Sunday, September 12, 2021





Note: This column was "a bit left field" for the Santa Barbara New-Press so does not appear in the newspaper but only on this blog.

This being California—metaphysical central of the United States (especially along the American Riviera)—folks here possess a deep interest in the art of mindfulness. 

So, because today is Mindfulness Day, we look deeply into what this philosophy of experience is all about by answering 40 questions that usually elicit culturally-conditioned responses:

1.  How are you? 

It’s a mystery how I am, still trying to figure it out, though it’s probably as simple as DNA’s obsession with reproducing itself after the universe saw fit to create consciousness out of recycled stardust.

2. How are you doing?  

As serenely as possible under whatever circumstances.


3. What’s going on?  
Due to forces at play of which we know little or nothing, far more is going on than your five senses are telling you. So, in addition to using these senses, throw yourself into everything around you (especially nature) instead of thinking so hard and so much about yourself, your past and your future. 

4. Whats up?

My mood. It’s about positive psychology (a bright outlook) meshed with the right balance of nutrients (fresh air, sunshine, the purest water, healthy foods), being in motion, enjoying inter-personal relationships and, as much as possible, being in a state of flow, otherwise known as in the zone or on point/purpose. This works especially well if you’re engaged in designing or discovering something new. “The mind,” wrote Andrew Carnegie, “can be moved from the shade into sunshine.” Or put more succinctly:  Lighten up.


5. How are you feeling?

Self-actualized.  “Tell the trees what ails you,” is what Native Americans prescribed as a general remedy if/when you’re feeling less than blessed. (Native Americans strive to lead the third-third of their lives in a forest.)

The Japanese echo this with shinrin-yoku (the “new yoga”), which translates to forest bathing; that is, spending time among the trees for inhaling phytoncides, a natural aromatherapy that heals body and soul. 


6. How is your day going?

Moment by moment.


7. What time is it? 



8. What do you do? 

Breathe deeply, walk briskly and strive for Eudaimonia (happiness) through hierophanie (manifestation of the sacred) and epiphany (mystical knowledge).  Otherwise, I write, read—and loaf.


9. Where have you been?

Stuck in my mind (until I got unstuck).

10. Where are you going?

Following my bliss. Beyond that, same as everyone else. It’s the journey that counts. 


11. What’s new?

Everything. Because, like a flowing river, each new moment is transitory and reveals impermanence.


12. How was your day?

In the past and no longer worth thinking about.


13. What are you doing later?

Beats the heck out of me, haven’t given it a thought.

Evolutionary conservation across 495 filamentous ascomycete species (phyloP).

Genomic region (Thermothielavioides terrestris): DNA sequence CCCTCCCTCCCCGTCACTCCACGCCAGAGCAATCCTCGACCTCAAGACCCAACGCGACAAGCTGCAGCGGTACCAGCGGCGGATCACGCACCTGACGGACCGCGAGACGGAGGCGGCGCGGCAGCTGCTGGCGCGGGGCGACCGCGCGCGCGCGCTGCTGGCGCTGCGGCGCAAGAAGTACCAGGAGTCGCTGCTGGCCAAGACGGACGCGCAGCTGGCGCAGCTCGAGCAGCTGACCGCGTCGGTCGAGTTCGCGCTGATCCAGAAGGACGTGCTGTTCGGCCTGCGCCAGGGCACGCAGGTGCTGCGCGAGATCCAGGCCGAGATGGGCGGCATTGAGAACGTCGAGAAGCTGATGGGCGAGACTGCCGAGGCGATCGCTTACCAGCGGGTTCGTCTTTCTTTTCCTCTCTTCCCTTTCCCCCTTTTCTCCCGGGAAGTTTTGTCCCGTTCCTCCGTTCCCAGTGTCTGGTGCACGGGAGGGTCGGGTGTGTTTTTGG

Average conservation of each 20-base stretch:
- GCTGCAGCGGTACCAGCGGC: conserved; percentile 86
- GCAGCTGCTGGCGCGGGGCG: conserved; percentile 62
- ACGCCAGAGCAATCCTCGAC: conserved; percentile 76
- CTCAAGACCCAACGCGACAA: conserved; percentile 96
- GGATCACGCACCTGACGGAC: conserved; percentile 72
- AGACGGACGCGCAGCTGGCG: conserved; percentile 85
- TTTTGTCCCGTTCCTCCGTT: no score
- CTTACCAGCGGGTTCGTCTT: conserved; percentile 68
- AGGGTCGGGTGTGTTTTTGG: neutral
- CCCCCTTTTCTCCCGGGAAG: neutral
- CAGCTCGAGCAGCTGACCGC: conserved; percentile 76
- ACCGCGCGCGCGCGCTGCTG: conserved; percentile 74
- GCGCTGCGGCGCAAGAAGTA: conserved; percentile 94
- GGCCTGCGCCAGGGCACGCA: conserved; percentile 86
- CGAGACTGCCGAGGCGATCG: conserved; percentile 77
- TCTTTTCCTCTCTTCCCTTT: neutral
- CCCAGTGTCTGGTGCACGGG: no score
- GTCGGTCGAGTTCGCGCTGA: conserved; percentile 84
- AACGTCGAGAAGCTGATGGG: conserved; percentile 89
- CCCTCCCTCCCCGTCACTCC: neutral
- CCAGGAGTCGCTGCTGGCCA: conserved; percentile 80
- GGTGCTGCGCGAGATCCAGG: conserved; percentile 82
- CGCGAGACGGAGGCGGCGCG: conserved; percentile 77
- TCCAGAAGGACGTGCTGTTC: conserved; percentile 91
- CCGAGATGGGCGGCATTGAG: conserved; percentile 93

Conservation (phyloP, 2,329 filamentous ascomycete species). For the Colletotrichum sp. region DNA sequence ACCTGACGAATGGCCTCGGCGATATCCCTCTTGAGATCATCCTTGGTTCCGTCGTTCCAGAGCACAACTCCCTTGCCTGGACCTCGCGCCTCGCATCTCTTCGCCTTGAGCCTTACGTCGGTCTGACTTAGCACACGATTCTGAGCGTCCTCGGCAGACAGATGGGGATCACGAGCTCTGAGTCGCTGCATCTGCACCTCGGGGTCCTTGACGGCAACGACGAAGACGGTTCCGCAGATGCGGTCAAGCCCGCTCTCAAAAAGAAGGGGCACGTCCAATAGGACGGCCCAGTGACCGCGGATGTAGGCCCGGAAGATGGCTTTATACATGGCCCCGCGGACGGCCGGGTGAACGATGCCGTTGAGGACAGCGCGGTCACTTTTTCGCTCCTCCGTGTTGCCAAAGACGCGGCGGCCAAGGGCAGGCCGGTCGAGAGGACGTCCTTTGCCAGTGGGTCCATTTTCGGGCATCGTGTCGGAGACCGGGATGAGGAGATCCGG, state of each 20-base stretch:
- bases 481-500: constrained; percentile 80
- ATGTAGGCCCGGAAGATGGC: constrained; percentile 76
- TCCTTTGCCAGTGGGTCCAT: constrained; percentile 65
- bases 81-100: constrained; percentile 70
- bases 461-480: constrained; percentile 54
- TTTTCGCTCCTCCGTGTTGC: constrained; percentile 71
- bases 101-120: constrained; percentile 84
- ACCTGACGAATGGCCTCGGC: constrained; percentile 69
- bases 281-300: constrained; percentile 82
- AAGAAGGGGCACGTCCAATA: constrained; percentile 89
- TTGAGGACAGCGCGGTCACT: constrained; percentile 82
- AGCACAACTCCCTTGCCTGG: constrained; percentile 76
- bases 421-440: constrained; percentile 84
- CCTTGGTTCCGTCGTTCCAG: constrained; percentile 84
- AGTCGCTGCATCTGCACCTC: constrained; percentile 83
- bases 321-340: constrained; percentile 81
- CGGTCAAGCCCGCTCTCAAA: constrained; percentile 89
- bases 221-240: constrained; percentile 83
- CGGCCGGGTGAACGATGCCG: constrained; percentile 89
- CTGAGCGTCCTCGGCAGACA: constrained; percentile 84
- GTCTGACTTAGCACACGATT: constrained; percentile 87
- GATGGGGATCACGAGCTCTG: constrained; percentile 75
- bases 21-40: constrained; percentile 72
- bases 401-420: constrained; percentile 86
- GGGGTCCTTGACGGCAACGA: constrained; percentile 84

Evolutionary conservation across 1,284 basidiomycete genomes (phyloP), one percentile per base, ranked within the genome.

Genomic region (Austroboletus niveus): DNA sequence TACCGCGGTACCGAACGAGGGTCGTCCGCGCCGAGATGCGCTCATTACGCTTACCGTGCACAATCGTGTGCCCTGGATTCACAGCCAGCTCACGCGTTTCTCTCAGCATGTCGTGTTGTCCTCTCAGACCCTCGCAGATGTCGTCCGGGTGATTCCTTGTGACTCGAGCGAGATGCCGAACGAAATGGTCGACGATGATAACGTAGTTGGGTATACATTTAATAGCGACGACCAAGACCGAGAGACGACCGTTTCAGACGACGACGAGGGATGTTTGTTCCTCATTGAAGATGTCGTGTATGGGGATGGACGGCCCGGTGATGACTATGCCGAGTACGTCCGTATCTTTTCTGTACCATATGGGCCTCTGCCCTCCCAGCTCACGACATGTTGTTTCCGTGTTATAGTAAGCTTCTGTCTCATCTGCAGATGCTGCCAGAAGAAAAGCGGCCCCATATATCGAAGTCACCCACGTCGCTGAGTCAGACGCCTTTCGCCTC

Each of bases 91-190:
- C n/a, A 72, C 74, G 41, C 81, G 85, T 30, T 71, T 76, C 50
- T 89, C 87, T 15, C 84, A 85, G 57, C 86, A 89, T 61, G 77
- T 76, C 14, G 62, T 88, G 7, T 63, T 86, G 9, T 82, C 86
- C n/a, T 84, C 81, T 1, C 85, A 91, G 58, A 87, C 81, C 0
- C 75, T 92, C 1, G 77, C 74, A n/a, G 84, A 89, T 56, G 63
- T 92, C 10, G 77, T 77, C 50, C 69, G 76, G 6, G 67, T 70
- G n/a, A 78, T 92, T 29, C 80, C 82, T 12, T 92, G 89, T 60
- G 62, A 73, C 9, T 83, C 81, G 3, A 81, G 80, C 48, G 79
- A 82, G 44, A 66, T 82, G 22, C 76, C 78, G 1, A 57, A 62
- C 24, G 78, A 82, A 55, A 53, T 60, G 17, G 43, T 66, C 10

14. How are things going?

Just the way they were always meant to be.

15. What’s the word?

Native Americans believe that special words manifest when you’re alone in the mountains. Or, as John Muir, the 19th-century naturalist put it: “Mountains speak, wise men listen.”  


16. Who are you?

The product of my ever-changing consciousness since birth. Which boils down to precisely who I am this moment, not before, because our pictures of the past are rife with false memories and stories constructed mostly by our righteous egos.


17. Where is this going?

It doesn’t matter.

18. What do you want?

Cosmic consciousness (what William Blake called “imaginative vision” and Albert Maslow referred to as a “peak-experience,” known in Zen Buddhism as satori—or sudden illumination). This can be accomplished—religiously or secularly—through many different pathways. 

The Contemplative Pathway (choose your religion or none at all): meditation, repetitive prayer/affirmations, yoga, fasting, sensory deprivation, eye-gazing, chanting, singing, dancing and/or drum-beating. 

The Sensate Pathway: a special piece of art that appears unexpectedly or the right bars of music (usually live vibration) at the right moment; others experience this through “adamic ecstasy” (hitting rock bottom) or near-death experience. 

The Naturalist Pathway: a surprise union with nature through transformative triggers such as sunrises and sunsets, starry skies, a crescent moon with earthshine, groves of trees, carpets of flowers and/or sacred sites of natural beauty.


Intellectual Pathway: From epiphany through mystical knowledge. 

If it doesn’t happen naturally, there’s always the various “kykeons” (elixirs that bring on alternate or non-ordinary states of consciousness) to help people along: ayahuasca/yage (DMT), peyote (mescaline), magic mushrooms (psilocybin) and ergot/lysergic acid (LSD), though some including ‘60’s philosopher/guru Alan Watts consider these mind-manifesting (psychedelic) substances an unworthy shortcut to true mystical experience (yet worthwhile, in Watts’s opinion, based on his own indulgence, but only if taken under ceremonial, controlled—not casual—conditions). 

Carl Jung boiled down personality types into two categories: sensing (“just the facts, ma’am”—logical positivism) and intuitive (gut instinct). Needless to add, those in the latter category are more prone to cross the razor’s edge toward cosmic consciousness than the former.  Albert Maslow had his own two categories: Peakers and Non-Peakers. Peak experiences are emotional, arrive with an element of surprise and lead to spiritual re-birth. And though peak-experiences are temporary, one can stay “turned on” through what Maslow called a “High Plateau of Unitive Consciousness”—thereby enjoying serenity and happiness on a permanent basis, otherwise known as enlightenment.


19.  How would I know if this has happened to me?

A feeling of selflessness, timelessness (entirely focused on the present), effortlessness and richness; heightened awareness, elation, serenity; a sense of revelation and connection to people and nature; personal identity replaced by unity. 

20. What do you do after enlightenment?

Chop wood, carry water. In other words, live life as before and don’t talk about it to anyone because a) few will understand what you’re talking about (especially mechanistic materialists, who will believe you have gone insane) and b) everyone must discover it on their own, through their individual pathway.


21. Whattaya know?

Hardly a micro-fraction of anything. But enough to understand that. 

22. May I say something? 

First ask yourself, will your words improve the silence?


23. Is that so?

It cannot be otherwise.


24: Do you love me?